This year’s World Press Freedom Day is focused on the theme of information as a public good. It is an opportune occasion to reflect on the centrality of a sustainable media sector and a healthy information ecosystem in the accountable, inclusive and effective governance systems that we need for the achievement of the Sustainable Development Goals (SDGs).
The communications firm Edelman recently described 2021 as the year of Information Bankruptcy. Others have warned that, due to deep preexisting fragilities, COVID-19 may turn into a media extinction event. These verdicts on the state of the global information ecosystem are alarming, but hardly surprising. While much of the global analysis focuses on developed countries, the impact in developing countries, often with weaker institutions and fewer capacities, is often more serious.
At a time when public demand for information has been relentless, the news media are increasingly curtailed by adverse factors, from declining advertising revenue to restrictive and repressive legislation and regulation. This impairs not only their ability to provide high quality information, but also their role in promoting accountable governance, balanced public debate and constructive national dialogue.
Unfortunately, public trust in traditional news sources has hit record lows. Sixty-one percent of respondents interviewed by Edelman Trust Barometer (a survey covering both developed and developing countries) believe that the media is failing to be objective and non-partisan.
These issues are contributing to a significant deterioration of information ecosystems, threatening information as a public good. Many people have turned to largely unregulated online sources which treat information as a commodity to be used for economic or political gain. As a result, the public is increasingly exposed to unverified, inaccurate and misleading information, which hinders their ability to exercise their rights, make informed decisions, and contribute to the peaceful development of their societies.
Information is a public good and needs public support. Governments have a responsibility to nurture free and independent media and public access to information in keeping with international human rights standards. This includes reducing legal and other obstacles to impartial news media and protecting citizens from false and malicious information. But maintaining healthy information ecosystems is a shared responsibility, not only of public institutions. The media itself, private sector, including internet platforms, civil society, and international development actors have a role to play, too.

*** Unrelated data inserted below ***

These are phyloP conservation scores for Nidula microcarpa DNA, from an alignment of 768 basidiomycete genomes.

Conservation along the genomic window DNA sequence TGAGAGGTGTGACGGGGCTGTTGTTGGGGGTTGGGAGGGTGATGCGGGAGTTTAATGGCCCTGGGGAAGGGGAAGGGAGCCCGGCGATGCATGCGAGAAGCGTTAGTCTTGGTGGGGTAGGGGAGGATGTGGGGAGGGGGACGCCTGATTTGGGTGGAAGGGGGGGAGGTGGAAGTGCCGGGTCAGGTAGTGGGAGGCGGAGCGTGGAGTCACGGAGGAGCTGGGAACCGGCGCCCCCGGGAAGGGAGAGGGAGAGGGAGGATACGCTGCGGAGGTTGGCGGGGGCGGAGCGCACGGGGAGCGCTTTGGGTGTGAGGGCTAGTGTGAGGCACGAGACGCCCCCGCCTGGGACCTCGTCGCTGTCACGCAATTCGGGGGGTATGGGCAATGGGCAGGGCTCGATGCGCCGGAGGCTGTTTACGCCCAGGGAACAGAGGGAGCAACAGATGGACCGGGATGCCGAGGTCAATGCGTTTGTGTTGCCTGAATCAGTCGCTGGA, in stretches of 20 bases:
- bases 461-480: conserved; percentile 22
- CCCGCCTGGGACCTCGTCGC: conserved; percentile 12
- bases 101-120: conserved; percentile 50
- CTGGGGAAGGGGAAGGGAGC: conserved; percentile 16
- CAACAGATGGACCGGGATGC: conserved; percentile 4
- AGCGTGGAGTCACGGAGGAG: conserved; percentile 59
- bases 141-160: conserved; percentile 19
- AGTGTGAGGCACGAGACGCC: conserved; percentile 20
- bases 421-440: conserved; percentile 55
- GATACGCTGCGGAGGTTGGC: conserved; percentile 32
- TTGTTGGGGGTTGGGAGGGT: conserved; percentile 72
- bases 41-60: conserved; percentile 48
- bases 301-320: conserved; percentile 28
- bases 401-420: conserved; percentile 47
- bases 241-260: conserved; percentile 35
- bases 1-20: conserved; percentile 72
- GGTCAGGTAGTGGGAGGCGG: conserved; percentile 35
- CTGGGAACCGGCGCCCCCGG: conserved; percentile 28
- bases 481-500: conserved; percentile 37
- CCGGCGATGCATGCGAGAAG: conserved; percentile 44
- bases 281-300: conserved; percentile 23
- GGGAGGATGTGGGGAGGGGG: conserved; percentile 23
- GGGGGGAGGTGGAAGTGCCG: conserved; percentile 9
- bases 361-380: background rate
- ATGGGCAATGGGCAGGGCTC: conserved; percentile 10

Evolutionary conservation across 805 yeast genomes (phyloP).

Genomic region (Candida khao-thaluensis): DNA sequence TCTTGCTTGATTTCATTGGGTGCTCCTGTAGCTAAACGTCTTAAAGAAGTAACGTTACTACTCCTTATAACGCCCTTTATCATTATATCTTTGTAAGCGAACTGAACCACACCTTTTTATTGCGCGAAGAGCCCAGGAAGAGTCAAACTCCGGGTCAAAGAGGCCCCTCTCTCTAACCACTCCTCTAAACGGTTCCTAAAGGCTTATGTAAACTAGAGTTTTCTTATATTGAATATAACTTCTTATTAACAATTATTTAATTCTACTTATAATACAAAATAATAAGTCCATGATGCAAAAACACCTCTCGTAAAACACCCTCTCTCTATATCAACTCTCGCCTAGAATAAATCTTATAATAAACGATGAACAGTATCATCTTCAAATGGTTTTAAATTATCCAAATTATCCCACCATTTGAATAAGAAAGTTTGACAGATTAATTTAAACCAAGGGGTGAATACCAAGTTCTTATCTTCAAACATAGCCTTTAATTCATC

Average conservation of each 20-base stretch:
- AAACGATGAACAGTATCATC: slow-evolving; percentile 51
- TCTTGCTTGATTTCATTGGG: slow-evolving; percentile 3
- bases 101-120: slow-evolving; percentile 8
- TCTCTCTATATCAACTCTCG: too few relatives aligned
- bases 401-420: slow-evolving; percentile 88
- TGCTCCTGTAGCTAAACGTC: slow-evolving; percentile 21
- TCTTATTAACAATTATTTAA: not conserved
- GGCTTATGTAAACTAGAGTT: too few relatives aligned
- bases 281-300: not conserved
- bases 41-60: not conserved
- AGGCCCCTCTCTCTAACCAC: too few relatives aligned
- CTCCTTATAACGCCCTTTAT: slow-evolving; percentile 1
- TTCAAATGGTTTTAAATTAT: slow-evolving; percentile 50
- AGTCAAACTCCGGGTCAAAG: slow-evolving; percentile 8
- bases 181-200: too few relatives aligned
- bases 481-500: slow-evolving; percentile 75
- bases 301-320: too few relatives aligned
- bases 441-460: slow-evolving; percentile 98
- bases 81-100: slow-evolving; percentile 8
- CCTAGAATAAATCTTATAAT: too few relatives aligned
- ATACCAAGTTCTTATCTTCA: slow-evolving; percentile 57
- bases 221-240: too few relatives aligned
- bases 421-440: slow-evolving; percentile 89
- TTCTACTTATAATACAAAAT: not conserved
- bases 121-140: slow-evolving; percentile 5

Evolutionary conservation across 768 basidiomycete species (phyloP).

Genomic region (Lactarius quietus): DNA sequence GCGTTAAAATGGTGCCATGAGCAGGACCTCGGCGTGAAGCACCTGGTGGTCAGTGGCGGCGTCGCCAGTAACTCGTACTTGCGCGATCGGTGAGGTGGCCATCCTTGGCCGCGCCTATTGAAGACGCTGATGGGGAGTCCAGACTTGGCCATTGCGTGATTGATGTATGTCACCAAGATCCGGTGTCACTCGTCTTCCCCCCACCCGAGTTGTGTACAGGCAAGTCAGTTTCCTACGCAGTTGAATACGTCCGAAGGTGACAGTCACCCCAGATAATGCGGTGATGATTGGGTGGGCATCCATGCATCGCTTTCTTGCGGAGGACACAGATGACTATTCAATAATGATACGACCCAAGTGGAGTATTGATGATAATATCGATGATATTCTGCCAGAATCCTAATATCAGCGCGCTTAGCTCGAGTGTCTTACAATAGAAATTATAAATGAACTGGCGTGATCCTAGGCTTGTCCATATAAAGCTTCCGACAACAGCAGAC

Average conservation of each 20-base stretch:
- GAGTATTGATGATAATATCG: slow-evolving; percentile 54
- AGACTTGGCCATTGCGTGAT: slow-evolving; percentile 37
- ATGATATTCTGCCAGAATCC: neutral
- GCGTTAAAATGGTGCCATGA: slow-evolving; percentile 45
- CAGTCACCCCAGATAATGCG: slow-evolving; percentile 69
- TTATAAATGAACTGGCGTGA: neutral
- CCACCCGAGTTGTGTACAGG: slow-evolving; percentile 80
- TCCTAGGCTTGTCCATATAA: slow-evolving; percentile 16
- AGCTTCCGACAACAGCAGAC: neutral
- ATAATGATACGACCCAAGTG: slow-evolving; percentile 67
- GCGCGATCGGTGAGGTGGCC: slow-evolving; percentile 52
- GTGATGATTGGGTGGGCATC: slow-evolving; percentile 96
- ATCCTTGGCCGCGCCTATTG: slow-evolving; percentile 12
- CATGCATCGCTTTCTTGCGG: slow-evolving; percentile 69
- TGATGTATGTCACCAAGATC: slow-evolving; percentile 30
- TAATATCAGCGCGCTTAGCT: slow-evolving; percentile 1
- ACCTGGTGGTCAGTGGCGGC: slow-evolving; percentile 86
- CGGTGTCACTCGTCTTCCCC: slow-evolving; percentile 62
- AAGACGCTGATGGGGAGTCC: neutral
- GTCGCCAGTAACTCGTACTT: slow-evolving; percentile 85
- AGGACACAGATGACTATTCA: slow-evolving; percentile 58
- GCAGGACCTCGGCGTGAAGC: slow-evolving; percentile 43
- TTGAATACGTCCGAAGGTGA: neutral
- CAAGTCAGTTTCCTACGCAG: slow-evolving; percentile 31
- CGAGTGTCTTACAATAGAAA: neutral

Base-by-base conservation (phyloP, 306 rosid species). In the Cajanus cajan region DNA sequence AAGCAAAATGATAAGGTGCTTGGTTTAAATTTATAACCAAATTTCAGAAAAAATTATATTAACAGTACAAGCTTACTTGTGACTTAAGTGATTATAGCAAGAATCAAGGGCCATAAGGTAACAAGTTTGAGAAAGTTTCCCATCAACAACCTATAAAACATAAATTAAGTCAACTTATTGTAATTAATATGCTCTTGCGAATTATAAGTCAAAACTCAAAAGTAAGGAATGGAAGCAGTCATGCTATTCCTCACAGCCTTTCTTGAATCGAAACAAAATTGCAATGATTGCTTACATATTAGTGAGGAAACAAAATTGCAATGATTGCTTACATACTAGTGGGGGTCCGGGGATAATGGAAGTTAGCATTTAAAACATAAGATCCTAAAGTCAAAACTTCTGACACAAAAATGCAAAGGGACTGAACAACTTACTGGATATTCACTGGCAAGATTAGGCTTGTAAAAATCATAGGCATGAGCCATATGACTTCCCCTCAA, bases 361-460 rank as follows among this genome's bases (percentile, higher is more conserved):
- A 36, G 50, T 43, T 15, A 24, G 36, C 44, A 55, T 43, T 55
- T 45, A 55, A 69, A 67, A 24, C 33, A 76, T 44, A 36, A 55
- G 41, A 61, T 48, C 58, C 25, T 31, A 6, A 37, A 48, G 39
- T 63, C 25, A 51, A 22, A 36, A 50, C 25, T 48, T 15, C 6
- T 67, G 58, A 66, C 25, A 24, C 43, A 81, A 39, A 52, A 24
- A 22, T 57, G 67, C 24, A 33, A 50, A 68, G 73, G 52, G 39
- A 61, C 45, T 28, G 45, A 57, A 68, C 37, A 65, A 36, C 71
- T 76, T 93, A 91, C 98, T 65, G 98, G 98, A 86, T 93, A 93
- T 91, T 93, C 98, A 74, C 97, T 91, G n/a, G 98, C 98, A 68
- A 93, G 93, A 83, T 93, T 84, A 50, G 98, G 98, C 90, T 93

The challenges faced by information systems globally are having a significant impact in the countries where UNDP is actively engaged, creating a range of governance and peacebuilding vulnerabilities. A first condition to ensure a sustainable, independent and pluralistic media as well as the protection of journalists is an enabling regulatory environment. This is why UNDP is working with government partners, UN agencies, media coalitions and other stakeholders to support legal reform as well as raising awareness of the importance of impartial and independent media. In Sierra Leone, for instance, UNDP has been collaborating with the Media Reform Coordinating Group to strengthen the national normative framework on freedom of expression. In Bangladesh, it supported the development of regulatory and operational infrastructure to make information about the public administration more transparent and accessible, including through close engagement with journalists.
It is also important that the media have the capacity to contribute to conflict prevention and accountable and inclusive governance. In Lebanon, UNDP partnered with Thomson Reuters to support national media in countering social and political polarization through initiatives such as the Journalists’ Pact for Strengthening Peace and the roll-out of a toolbox on professional standards. In Bolivia, support is being provided to the establishment of a “Network of Journalists for Democracy”.
Judging information pollution a potent risk to long term prospects for democratic principles and social cohesion, UNDP works with a range of stakeholders, including traditional and online media, to reduce disinformation and counter divisive and violent discourse online. In Chile and Uruguay, UNDP launched public campaigns to warn of the dangers of disinformation and promote critical internet literacy skills. In Ukraine, UNDP’s monitoring of disinformation narratives online is helping the government to respond more effectively and proactively to COVID 19 disinformation.
As underlined by the UN Secretary-General, while appealing for support for the International Fund for Public Interest Media, it is essential to recognize the “critical role of reliable, verified and universally accessible information in saving lives and building strong, resilient societies.” UNDP sees the promotion of media sustainability and the fight against information pollution as critical to achieving the vision of peaceful, just and inclusive societies, articulated in the 2030 Agenda for Sustainable Development. We will continue to engage with our country partners, UN agencies, and all relevant actors to develop innovative, holistic solutions which promote free, independent, and sustainable media as a democratic necessity and information as a public good.